Posts Tagged ‘ARM’

More on the new good faith estimate

February 17, 2010

Since blogging about the new good faith estimate in January, I’ve had the chance to listen to clients and other loan professionals’ feedback on the new three-page form… and the feedback has been consistent.

As the recent post states, there are some great benefits to the new good faith estimate:

  • the terms, interest rate, and loan amount are clearly stated on the first page leaving no room for confusion
  • lender fees quoted must match at closing
  • other fees (attorney, credit, etc.) are also clearly identified leaving no room for ambiguity

The areas needing improvement are still there:

  • there is no signature line/page on the new good faith estimate for borrowers to acknowledge they received the form
  • total closing costs are not shown. Instead, prepaids and closing costs are mixed together.
  • total cash required to close is nowhere to be found
  • monthly mortgage payment is also nowhere to be found

Solving the first problem is easy – all mortgage professionals must create a form for borrowers to sign acknowledging they received the good faith estimate.

In order to help our clients with the rest, we created another form. This additional page shows the itemization of closing costs and prepaid items along with the cash required for closing and the monthly mortgage payment – problems solved!

The one item out of our control is how other mortgage professionals quote estimates for property taxes and homeowners insurance. This is one area that the burden is on the borrower to ensure the good faith estimates they review use the same amounts for property taxes and insurance. Only then will a borrower have a true apples-to-apples comparison.

As with all things in life, there are pros and cons, and the new good faith estimate is no different. As a colleague of mine said in one of his recent posts, the keys to helping our clients through the pros and cons haven’t changed – be simple, honest, and professional:

  • quote closing costs honestly and don’t try hiding or under quoting fees
  • quote real interest rates and not something abnormally low to get the phone to ring
  • keep your word!

Mortgage professionals able to do that will help to keep themselves, their realtor partners, and clients happy as we all navigate the new (and sometimes confusing) three-page good faith estimate (oh, and don’t forget the extra page showing the itemization of closing costs, and one more page to confirm receipt of the new good faith estimate).

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Holding onto the past

October 29, 2009

The past can hold a lot of great memories… birthdays, wedding day, graduation, one’s favorite TV show that was cancelled by FOX… OK, that last one was a personal example, but you get the idea.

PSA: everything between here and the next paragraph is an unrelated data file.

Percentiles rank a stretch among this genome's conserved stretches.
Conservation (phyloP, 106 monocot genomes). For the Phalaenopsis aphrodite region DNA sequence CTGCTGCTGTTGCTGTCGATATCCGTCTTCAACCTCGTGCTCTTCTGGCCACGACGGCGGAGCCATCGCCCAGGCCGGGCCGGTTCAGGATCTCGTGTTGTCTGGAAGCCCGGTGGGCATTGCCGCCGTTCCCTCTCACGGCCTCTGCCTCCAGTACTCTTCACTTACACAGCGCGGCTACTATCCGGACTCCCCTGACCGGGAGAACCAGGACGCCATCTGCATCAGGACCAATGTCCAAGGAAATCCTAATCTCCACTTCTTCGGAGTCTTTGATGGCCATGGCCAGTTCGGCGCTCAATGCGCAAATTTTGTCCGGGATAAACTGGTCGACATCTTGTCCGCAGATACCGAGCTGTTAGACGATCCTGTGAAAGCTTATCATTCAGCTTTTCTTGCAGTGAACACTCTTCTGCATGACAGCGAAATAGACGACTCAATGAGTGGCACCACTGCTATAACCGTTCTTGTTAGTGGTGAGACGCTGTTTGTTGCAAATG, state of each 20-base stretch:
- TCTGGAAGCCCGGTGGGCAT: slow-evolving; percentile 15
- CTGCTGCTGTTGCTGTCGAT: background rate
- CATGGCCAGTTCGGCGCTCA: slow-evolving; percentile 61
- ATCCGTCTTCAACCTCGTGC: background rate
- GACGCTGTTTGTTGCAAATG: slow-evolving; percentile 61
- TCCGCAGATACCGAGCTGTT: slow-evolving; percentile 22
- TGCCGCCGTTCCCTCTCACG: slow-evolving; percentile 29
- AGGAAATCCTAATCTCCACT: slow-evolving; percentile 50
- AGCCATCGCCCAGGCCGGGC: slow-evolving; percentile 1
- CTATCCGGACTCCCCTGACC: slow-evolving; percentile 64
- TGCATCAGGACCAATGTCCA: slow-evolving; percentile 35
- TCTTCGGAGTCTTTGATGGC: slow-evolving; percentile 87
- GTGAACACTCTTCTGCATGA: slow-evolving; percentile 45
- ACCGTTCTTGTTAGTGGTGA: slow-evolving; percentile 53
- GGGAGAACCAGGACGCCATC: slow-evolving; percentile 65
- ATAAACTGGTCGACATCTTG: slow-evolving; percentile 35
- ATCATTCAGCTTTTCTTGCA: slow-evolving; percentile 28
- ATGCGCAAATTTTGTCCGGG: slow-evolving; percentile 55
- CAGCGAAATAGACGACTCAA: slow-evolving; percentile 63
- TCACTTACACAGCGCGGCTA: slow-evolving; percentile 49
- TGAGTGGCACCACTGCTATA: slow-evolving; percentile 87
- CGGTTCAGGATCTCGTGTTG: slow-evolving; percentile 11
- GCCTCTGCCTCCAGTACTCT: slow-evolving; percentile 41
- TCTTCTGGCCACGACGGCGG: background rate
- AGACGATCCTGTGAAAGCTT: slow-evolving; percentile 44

Some people I talk to still reminisce about the “good old days” of buying a home when it was easy to get financing. By fixating on that thought, one may begin to believe that no one can get financing now. That is simply not true!

Banks are still lending money, but they now prefer “safer and more predictable” loans (in other words, fixed financing) instead of the no doc, stated income/stated asset, subprime, etc. programs that helped usher in the current financial crisis we are all struggling through.

Borrowers can still qualify to buy homes with little money down, less than average credit, and can choose from a variety of loan programs. Some examples:

  • Borrowers only need 620 credit score to qualify for an FHA loan
  • A down payment as little as 3.5% can get someone into a home with an FHA loan (5% for a conventional loan)
  • Some foreclosed homes are eligible to be bought with only $100 down, and still others are available with no money down
  • Adjustable Rate Mortgages (ARMs) are also available with as little as 5% down
  • Interest Only ARMs do exist, but the down payment requirement is now 20%

If you are looking to buy or refinance your current home, get in contact with me. We can discuss “how things were” vs. “how things are” and make sure you are ready to move forward with your next loan.

Sometimes it is just best to let go of the past no matter how tough it may be… If we stay in the past, we might miss out on the best buyers market (low rates and lower home values) in years.

One might also miss out watching an actor from their favorite TV show star in his new show on ABC.  If that were true for me, I would have missed this great Halloween episode moment when he paid tribute to his character from the cult TV show FOX cancelled 5 years ago – Malcolm Reynolds from “Firefly”. Enjoy!

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